A plan to open a new industry employing more than 150 people in Crossmolina has been put on hold. This is despite the fact that a brand new premises for Delta Dental was provided more than a year ago. In the Dail last week the Tanaiste Mary Harney told Deputy Michael Ring the company stated they could not give any indication as to when it would be in a position to commence employment in Crossmolina. Cllr Eddie Staunton said that in November 2001, DeCare announced the expansion of its existing operation in Claremorris and the establishment of a new facility at Crossmolina with the creation of 160 jobs. "A new premises was built in the Mayo County Council industrial estate by a local builder who in turn was to lease it back to DeCare. It is now lying idle for over a year," he said. Cllr Staunton said it was very disappointing new for the people of Crossmolina and surrounding areas, especially with the imminent closure of the Bellacorick Power Station. He said he was now calling on the Fianna Fail Oireachtas members in the county to ensure that replacement industry was put in place in Crossmolina immediately. DeCare International, which was founded by Claremorris native, Michael Walsh, is a leader in the US dental benefits industry. In 1999, the company established a dental claim-processing centre in Claremorris. The centre currently employs 102 people and handles more than 22,000 dental claims submitted daily from the company’s US headquarters. Speaking to the Western People yesterday (Monday), Deputy Michael Ring said he was now calling on the IDA to find a new tenant for the Crossmolina factory. "It’s a shame that this building is vacant at the moment. I’m very disappointed to hear that DeCare will not be carrying out its expansion as it is a very good employer in Claremorris. But it’s time for the IDA to move on and find a new company for the factory in Crossmolina. It cannot be left idle forever."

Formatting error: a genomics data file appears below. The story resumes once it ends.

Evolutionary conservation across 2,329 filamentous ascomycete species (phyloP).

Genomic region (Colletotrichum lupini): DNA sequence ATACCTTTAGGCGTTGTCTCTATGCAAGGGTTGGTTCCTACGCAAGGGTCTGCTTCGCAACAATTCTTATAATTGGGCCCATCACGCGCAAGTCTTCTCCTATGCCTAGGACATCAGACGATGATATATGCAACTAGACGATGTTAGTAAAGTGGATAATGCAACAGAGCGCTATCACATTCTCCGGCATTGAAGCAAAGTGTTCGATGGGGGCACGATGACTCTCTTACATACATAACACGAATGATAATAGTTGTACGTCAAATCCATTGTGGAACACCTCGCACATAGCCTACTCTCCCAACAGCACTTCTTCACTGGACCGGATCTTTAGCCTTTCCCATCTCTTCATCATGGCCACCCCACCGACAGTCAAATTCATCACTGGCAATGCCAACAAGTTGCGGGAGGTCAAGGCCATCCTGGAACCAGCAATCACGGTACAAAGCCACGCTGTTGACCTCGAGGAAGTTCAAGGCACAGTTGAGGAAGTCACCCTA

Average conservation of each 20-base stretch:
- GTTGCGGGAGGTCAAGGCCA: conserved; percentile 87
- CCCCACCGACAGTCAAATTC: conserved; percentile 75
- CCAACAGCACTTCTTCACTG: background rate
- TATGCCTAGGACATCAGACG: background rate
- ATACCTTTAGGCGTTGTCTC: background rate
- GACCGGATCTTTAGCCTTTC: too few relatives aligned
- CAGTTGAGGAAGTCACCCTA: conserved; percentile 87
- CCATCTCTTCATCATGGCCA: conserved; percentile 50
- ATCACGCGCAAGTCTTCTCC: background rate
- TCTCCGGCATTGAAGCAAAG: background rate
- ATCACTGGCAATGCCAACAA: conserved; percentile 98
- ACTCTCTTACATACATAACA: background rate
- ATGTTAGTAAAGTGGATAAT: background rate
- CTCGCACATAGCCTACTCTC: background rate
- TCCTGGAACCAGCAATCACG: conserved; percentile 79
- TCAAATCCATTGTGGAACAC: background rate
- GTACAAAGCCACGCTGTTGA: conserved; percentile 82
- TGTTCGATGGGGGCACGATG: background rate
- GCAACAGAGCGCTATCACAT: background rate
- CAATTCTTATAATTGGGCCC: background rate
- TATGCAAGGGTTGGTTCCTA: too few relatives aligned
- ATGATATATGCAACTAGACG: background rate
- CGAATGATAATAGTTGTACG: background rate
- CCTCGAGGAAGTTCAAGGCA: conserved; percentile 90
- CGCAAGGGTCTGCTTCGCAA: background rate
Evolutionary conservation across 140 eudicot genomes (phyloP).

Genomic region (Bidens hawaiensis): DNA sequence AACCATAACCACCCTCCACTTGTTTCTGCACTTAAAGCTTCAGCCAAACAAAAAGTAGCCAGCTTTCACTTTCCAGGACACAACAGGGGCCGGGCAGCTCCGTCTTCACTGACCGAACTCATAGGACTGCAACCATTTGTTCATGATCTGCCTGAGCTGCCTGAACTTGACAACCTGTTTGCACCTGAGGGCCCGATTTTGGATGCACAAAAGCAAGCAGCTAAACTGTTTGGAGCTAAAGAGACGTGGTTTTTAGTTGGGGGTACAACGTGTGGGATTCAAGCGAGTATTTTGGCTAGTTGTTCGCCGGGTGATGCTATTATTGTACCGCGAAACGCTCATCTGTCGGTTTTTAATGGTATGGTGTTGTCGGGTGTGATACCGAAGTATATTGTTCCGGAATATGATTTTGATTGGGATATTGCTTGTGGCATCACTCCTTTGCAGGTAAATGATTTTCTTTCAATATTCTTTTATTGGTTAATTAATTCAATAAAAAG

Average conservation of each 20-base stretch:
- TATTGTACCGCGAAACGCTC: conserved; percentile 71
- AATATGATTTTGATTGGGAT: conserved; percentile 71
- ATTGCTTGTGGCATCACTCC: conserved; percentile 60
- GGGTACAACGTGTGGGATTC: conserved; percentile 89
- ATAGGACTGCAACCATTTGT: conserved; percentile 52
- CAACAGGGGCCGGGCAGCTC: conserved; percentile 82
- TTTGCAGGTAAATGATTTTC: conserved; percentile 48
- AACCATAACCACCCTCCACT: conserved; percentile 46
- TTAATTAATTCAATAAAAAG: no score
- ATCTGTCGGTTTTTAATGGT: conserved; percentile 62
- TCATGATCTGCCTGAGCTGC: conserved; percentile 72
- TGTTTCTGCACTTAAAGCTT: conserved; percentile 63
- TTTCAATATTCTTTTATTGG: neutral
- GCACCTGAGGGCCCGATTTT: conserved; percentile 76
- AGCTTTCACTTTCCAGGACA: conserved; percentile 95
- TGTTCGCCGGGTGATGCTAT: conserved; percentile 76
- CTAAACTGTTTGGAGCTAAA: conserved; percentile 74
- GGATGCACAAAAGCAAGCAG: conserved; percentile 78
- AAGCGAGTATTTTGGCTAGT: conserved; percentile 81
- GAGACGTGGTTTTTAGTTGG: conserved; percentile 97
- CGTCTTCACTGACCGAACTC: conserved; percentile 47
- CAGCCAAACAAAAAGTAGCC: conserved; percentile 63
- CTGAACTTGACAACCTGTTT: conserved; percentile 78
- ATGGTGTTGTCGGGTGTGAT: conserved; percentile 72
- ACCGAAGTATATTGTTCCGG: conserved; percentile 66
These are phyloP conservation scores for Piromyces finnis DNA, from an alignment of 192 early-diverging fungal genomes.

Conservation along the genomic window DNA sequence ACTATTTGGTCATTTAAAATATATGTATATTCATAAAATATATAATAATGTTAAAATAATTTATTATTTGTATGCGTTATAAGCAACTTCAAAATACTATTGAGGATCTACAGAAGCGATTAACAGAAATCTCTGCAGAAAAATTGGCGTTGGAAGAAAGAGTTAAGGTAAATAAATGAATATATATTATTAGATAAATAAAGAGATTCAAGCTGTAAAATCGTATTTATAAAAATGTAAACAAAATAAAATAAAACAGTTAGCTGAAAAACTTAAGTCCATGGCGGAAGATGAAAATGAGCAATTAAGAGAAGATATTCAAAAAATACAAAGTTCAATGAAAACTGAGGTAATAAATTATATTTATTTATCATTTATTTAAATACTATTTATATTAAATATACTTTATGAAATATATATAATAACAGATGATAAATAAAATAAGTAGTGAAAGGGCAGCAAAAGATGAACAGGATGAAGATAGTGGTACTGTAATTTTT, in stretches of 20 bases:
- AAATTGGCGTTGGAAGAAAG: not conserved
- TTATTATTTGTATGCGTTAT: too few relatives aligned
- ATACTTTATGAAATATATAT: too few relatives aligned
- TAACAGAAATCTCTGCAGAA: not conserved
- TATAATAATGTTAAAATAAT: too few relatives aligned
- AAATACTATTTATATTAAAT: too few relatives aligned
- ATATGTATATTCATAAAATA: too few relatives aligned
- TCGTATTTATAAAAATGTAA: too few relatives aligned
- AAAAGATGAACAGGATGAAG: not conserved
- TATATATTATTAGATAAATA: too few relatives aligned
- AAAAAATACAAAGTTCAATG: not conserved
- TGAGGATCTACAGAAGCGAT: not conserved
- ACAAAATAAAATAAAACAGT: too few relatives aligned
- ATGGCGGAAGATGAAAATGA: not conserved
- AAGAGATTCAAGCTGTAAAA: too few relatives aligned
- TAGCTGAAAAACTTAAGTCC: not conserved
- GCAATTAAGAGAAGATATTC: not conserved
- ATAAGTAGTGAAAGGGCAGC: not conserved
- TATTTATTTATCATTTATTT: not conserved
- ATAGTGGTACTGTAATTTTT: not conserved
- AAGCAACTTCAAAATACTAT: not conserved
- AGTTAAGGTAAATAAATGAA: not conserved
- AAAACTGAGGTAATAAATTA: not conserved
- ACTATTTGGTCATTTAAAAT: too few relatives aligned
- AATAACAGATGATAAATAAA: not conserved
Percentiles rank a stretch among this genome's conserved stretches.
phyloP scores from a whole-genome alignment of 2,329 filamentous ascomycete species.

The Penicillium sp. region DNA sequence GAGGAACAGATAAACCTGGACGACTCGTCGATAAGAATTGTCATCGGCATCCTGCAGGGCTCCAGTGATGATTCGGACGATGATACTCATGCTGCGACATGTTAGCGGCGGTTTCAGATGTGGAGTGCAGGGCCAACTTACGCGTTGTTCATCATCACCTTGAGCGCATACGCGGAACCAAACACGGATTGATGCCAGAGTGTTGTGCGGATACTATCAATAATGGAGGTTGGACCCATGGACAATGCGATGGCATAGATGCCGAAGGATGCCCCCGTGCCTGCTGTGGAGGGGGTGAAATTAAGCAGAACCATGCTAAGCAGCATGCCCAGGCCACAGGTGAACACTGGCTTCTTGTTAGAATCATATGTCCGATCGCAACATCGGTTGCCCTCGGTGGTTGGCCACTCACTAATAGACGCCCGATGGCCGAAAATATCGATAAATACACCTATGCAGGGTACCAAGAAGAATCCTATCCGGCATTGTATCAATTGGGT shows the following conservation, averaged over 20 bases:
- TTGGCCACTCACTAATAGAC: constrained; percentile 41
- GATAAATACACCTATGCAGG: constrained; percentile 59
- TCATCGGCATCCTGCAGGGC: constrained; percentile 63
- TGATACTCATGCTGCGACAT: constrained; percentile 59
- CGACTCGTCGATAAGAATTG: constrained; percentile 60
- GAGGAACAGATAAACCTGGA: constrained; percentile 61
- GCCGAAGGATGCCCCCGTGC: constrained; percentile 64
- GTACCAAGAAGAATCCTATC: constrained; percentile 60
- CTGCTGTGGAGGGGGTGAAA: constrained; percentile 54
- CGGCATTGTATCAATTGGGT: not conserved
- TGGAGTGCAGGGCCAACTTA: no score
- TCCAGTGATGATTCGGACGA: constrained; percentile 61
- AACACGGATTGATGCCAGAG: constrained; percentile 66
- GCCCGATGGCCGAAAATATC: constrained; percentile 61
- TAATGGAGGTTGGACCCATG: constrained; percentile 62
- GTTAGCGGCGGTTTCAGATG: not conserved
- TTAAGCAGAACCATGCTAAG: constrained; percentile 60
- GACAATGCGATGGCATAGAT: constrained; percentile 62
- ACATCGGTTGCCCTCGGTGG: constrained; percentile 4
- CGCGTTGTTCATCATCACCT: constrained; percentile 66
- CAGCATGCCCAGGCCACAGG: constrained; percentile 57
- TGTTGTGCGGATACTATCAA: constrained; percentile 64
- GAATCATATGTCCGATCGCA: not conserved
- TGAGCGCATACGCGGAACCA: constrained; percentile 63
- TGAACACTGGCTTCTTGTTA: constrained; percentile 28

It is extremely disappointing that it has not come to pass. Alternative jobs needed for small towns like Crossmolina with in or around 1000 people living there. But, unfortunately, claims processing, like assembly line jobs even may be just as vulnerable to relocation to regions of cheaper labour. I have no idea what is behind this failure but the possibility that cheaper Indian workers have taken ‘our’ jobs did cross my mind. A lot of the international insurance claims processing industry has moved to India.
Big-name casualties are expected in Castlebar
Christy Loftus profiles the six-seater Castlebar Electoral Area where competition is expected to be intense amongst a large number of high-profile candidates. What appeared to be a staid and sober contest between the major parties – with Labour’s Johnny Mee thrown in to add colour – in the Castlebar electoral area is now shaping up to be more of a dog-fight than had been anticipated. The somewhat amusing spectacle of Labour in Castlebar falling out over election strategy was hardly likely to lead to any great upset. But, now that former councillor Frank Durcan has resolutely thrown his hat into the ring, the ante has been upped considerably. And Fine Gael were meeting last (Mon) evening to finalise their line-up. The talk within the party is that they have "a dark horse" waiting to be announced and they are confident that they will add to their tally in Castlebar. So the anticipated outcome of three Fianna Fáil, two FG and one Labour is not now so predictable. Durcan’s entry, at first glance, would appear most likely to damage Fine Gael, but another to suffer could be Johnny Mee. And Fianna Fáil are unlikely to emerge unscathed.